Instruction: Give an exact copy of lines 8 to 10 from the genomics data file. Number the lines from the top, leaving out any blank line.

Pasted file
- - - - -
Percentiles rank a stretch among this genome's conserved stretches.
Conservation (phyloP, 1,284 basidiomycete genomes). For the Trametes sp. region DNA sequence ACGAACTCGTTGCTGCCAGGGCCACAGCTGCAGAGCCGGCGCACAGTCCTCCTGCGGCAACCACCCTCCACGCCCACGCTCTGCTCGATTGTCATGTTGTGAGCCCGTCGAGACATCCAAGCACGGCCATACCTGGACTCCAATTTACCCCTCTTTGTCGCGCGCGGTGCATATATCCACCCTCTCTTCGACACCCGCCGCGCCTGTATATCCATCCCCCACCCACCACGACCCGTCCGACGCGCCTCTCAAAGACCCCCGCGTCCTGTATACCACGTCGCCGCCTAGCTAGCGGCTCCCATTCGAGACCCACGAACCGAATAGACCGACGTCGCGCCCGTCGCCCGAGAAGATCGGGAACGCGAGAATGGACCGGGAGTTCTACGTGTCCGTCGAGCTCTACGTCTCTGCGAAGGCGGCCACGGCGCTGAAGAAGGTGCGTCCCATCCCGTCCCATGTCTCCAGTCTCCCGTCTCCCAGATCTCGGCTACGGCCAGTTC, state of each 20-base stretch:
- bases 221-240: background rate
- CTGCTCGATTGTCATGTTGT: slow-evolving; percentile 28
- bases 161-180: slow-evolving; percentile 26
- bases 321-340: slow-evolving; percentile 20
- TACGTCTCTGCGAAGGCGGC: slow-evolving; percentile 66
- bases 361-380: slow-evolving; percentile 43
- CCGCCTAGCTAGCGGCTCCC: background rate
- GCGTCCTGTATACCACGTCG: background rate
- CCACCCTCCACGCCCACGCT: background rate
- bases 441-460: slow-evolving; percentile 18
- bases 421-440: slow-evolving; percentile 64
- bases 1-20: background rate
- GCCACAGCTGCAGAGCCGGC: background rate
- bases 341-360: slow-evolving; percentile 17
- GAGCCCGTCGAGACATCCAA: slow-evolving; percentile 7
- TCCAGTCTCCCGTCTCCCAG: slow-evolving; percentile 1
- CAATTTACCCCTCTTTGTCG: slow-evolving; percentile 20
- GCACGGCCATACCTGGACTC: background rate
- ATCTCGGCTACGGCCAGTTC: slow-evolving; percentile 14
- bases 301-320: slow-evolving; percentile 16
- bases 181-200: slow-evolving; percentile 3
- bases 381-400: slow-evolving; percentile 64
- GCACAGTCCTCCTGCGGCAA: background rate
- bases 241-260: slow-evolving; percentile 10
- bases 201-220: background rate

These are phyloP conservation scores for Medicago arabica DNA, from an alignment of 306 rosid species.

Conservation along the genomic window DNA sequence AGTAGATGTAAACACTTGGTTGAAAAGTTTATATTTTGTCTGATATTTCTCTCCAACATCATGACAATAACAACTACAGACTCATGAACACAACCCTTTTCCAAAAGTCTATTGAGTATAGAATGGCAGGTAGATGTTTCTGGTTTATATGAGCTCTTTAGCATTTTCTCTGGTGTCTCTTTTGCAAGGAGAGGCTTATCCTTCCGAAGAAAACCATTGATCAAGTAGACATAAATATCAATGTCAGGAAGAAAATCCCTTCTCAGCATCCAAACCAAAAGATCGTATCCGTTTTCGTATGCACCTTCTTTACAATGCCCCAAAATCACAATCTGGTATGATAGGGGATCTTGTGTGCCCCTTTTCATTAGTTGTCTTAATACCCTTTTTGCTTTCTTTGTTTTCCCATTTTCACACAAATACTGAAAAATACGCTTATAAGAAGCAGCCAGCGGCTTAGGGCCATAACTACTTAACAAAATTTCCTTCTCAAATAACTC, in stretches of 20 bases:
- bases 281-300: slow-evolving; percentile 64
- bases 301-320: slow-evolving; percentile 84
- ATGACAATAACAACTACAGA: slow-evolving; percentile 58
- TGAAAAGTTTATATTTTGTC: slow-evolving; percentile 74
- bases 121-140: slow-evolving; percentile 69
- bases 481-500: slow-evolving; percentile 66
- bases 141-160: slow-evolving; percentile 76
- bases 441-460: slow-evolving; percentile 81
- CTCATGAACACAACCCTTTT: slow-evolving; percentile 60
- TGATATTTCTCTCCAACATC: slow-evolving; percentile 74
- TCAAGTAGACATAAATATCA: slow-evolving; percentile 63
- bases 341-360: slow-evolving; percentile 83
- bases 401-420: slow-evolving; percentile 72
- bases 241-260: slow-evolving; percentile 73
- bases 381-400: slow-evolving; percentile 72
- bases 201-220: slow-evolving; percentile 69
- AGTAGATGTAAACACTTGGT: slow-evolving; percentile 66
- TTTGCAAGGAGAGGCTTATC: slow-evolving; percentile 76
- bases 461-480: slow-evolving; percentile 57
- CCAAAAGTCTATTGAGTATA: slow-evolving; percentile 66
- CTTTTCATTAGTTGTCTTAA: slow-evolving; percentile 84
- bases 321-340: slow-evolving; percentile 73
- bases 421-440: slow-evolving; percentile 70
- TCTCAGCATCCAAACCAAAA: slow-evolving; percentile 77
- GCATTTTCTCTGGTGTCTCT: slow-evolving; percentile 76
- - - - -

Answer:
- bases 361-380: slow-evolving; percentile 43
- CCGCCTAGCTAGCGGCTCCC: background rate
- GCGTCCTGTATACCACGTCG: background rate